500-acre solar farm planned for eastern Hancock County



ELLSWORTH — A Casco-based energy project developer proposes the creation of a 500-acre solar farm in Township 16 in eastern Hancock County.

Dave Fowler, owner of Next Phase Energy Services, said the solar farm would be located between two wind farms, Bull Hill and Hancock Wind.

Township 16 abuts the eastern side of the town of Eastbrook and the western side of the Washington County town of Deblois.

The proposed solar farm site is on forestland owned by Elliott Jordan & Sons, Fowler said.

If Fowler obtains all the necessary permitting, which includes getting a development permit from the Maine Department of Environmental Protection, he’ll try to sell the power to Emera Maine.

Emera has a 115-kilovolt line, which the solar panels would feed.

“Essentially all of the solar panels’ power will be collected into one substation and that substation will interconnect into Emera’s line,” said Fowler.

Township 16 is in Hancock County’s unorganized territories, which means any development projects are the purview of Maine’s Land Use Planning Commission.

Samantha Horn, the commission’s planning manager, said the board voted unanimously on Aug. 8 to change the zoning for the proposed project site to allow commercial use to allow the solar farm.

The land will not remain commercial should the solar farm cease operations.

“Once the solar facility is finished operating and is decommissioned, the zoning will go back to general management, or similar zoning and it will not remain as commercial,” said Horn.

The project is a few years away. Fowler said he hopes to have the DEP permit by spring. Connecting with Emera, however, could take a couple of years.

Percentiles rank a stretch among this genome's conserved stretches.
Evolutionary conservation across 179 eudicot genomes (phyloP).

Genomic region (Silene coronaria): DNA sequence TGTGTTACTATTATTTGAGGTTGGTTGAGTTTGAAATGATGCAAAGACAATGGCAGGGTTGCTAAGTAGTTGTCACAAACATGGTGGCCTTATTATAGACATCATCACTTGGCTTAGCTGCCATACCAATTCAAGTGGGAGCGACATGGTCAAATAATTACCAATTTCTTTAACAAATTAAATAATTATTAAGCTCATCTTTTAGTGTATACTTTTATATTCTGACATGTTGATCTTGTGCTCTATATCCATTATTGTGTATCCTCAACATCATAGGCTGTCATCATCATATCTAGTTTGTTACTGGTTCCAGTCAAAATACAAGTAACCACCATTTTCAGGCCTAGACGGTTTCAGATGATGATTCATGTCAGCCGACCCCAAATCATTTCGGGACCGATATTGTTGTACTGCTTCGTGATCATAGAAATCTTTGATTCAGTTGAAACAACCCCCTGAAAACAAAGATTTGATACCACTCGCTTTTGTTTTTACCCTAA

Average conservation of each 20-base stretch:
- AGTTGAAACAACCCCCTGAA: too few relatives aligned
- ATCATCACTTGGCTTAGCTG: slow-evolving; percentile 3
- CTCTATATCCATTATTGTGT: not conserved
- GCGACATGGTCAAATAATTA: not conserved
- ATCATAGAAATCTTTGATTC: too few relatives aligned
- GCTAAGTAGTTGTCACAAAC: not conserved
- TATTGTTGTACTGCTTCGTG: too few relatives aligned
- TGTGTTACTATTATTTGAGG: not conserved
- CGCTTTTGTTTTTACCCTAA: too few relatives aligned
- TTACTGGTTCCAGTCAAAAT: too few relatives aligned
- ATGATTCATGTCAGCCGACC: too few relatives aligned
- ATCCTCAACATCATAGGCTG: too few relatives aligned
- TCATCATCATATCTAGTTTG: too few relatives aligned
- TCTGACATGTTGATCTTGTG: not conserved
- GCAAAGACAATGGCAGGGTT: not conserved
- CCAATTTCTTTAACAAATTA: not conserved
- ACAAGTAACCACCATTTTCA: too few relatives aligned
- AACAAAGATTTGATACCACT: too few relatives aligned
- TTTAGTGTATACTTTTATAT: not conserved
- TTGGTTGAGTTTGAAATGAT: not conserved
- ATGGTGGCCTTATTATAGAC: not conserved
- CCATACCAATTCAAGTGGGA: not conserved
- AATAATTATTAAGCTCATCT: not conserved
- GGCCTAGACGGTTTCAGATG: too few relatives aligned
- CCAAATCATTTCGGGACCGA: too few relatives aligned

Construction costs for solar farms have dropped in recent years.

Fowler said solar is “one of the most competitive” energies today.

“The panels themselves have become more efficient and the price of the panel has dropped,” said Fowler. Some panels are made of silica.

What is a solar panel?

A panel contains solar cells, which are individual units or wafers, which convert sunlight directly into electricity, according to the U.S. Energy Information Administration.

“Solar panels are installed in arrays, or rows of panels, that—along with other hardware make up an installation,” the administration stated.

Jennifer Osborn

Jennifer Osborn

Reporter and columnist at The Ellsworth American
News Reporter Jennifer Osborn covers news and features on the Blue Hill Peninsula and Deer Isle-Stonington. She welcomes tips and story ideas. She also writes the Gone Shopping column. Email Jennifer with your suggestions at [email protected] or call 667-2576.
Jennifer Osborn

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